Although Starks’ charges were dismissed, the 53-year-old man will never regain his lost years. In 1986, he was found guilty of assaulting and raping a 69-year-old woman from Waukegan, Ill., and sentenced to 60 years in prison.

Government witnesses, two dentists and a forensic technician testified against him. The rape victim also identified him in a photo line-up, but Starks believes two police officers encouraged the woman to accuse him.

Dr. Carl Hagstrom and Dr. Russell Schneider, two dentists, testified that the bite marks on the victim’s body matched the marks left by Starks’ teeth. Their methodology, however, was outdated and unreliable, according to information obtained by the Courthouse News Service.

With government witnesses, forensic ‘experts’, and the victim herself alleging that Starks was the rapist, there was little he could do to keep himself out of prison. But in 2006, the Illinois Appellate Court vacated the man’s conviction and set up a retrial. DNA evidence cleared him of the 1986 rape, and Starks walked out of prison a free man.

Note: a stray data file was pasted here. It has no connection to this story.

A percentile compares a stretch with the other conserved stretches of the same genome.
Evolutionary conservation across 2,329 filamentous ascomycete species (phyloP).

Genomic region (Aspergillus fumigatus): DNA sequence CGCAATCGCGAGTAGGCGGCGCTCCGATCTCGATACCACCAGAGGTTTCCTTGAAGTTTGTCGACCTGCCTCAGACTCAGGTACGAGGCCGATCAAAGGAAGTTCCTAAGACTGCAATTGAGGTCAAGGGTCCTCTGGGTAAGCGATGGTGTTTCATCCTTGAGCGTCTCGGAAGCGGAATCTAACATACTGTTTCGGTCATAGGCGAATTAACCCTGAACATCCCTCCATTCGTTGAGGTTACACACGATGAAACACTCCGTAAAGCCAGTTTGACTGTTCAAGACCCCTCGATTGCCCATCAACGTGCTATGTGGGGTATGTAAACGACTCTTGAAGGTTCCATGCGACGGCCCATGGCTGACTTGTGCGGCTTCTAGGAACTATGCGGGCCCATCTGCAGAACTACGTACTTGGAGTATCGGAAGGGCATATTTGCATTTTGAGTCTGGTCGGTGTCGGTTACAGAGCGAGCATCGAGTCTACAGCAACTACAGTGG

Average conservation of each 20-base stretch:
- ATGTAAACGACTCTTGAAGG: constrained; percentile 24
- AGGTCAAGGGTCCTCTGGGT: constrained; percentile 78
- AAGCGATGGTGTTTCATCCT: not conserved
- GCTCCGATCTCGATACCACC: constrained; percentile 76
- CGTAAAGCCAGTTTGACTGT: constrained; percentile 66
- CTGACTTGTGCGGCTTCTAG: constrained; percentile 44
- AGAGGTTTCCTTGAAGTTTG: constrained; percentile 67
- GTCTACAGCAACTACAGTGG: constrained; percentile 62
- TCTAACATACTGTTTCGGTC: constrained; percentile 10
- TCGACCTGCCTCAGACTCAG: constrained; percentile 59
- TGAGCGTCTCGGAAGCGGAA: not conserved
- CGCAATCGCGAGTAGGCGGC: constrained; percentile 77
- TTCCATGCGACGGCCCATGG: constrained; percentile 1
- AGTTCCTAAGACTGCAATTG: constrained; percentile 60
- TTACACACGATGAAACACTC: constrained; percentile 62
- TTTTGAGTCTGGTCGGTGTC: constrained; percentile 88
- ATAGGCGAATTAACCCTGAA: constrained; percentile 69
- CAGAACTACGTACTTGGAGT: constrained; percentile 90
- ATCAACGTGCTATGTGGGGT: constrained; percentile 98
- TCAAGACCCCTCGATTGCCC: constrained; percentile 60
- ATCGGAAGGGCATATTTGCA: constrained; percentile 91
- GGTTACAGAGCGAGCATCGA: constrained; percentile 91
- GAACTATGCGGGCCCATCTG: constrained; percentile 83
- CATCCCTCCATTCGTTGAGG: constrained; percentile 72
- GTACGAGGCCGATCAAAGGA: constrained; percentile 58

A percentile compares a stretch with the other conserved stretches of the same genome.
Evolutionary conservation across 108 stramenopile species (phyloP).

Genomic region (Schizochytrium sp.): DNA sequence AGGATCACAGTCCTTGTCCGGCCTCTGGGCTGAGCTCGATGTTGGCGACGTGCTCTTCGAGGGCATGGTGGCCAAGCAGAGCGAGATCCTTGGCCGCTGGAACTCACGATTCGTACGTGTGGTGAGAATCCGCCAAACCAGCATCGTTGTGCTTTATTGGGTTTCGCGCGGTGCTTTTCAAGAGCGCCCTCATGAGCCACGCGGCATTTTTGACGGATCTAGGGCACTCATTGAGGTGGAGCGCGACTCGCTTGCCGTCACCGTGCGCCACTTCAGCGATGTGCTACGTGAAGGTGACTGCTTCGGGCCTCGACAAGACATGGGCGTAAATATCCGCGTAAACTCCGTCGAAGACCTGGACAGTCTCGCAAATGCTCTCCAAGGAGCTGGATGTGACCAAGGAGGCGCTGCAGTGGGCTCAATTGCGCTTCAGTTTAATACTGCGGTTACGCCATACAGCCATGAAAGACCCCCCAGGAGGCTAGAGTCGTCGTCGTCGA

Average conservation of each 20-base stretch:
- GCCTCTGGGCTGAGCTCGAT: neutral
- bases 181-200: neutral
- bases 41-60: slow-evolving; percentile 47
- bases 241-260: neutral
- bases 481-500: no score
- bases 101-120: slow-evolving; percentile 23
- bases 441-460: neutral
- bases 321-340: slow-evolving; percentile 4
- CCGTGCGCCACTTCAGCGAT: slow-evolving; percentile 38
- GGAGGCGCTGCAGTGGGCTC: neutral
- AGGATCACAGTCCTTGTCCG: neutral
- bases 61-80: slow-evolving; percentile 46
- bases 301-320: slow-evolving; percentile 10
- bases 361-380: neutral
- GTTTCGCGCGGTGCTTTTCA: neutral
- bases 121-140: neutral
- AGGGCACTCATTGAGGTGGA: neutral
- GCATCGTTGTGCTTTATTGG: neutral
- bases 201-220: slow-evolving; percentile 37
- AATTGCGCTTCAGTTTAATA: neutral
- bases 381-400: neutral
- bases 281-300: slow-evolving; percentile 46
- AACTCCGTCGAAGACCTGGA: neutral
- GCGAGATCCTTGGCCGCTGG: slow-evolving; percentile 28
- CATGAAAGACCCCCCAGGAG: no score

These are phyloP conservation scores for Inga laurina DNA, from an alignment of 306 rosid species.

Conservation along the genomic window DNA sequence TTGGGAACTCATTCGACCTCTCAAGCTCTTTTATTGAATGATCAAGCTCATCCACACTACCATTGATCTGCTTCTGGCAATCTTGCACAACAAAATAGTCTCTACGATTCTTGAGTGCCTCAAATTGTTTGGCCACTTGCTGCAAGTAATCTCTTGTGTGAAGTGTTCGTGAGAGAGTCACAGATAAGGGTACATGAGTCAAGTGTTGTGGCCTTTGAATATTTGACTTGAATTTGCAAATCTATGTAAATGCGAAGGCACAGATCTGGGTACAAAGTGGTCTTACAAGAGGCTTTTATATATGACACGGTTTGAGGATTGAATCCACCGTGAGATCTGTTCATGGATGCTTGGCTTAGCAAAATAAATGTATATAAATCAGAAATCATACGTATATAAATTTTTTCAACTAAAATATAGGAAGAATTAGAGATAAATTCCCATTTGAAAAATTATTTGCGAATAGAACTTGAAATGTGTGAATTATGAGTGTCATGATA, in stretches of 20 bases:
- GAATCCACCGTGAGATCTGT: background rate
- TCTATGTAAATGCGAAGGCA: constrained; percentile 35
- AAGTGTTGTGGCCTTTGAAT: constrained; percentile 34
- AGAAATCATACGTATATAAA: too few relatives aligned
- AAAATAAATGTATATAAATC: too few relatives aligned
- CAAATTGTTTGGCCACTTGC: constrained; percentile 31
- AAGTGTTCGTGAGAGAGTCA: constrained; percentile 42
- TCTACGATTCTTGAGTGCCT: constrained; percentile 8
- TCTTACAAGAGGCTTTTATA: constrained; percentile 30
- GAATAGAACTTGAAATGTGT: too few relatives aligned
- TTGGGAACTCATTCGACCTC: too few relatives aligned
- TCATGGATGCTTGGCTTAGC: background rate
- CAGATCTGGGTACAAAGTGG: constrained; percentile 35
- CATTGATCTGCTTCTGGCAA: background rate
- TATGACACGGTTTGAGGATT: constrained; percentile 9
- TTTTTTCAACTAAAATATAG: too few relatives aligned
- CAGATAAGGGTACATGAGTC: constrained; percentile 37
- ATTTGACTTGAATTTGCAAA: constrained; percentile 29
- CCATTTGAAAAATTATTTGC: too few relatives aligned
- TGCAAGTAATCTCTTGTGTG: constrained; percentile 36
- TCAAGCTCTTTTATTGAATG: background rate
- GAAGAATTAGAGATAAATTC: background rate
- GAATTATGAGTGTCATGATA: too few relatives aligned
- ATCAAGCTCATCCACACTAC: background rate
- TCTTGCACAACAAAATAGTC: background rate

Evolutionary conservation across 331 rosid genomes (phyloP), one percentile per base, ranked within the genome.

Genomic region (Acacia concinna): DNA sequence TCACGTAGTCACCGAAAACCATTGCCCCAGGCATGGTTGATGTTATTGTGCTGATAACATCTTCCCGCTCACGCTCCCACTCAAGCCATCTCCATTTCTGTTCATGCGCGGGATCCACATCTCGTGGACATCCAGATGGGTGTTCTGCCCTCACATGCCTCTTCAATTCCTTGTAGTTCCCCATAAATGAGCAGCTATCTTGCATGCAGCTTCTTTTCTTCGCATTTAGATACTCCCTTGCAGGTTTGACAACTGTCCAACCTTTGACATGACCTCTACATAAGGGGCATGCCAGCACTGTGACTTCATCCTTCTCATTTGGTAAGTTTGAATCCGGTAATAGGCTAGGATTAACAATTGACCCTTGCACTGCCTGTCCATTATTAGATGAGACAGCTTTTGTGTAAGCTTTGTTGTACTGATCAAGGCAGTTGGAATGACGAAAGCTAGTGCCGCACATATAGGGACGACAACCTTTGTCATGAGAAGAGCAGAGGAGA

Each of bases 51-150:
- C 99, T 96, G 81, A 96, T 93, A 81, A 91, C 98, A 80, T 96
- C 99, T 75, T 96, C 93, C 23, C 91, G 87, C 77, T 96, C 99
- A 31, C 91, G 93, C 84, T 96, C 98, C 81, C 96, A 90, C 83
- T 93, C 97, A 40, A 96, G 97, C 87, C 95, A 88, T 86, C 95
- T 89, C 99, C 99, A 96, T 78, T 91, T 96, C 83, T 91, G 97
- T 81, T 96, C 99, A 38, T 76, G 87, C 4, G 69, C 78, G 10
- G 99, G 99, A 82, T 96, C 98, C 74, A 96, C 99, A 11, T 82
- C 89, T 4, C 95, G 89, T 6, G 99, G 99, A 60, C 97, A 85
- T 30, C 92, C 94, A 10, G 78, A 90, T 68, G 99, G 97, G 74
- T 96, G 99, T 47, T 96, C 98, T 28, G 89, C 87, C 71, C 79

It wasn’t until January 2013 that all of his charges were dismissed and his record was clean.

“I’m just overwhelmed with joy,” Starks told ABC after walking out of the courtroom with a clean slate. The man’s attorney, Jed Stone, compared the outcome to a “ray of sunlight that cracked through a cloud”. 

But what Starks can’t forget is the false testimony by the state’s forensic technician, Sharon Thomas-Boyd, as well as the two dentists who matched his teeth to the bite marks. Thomas-Boyd falsely claimed that Starks’ semen matched the DNA found on the victim.

US District Judge Gary Feinerman supported Starks’ theory that the forensic experts engaged in a conspiracy to falsely accuse him.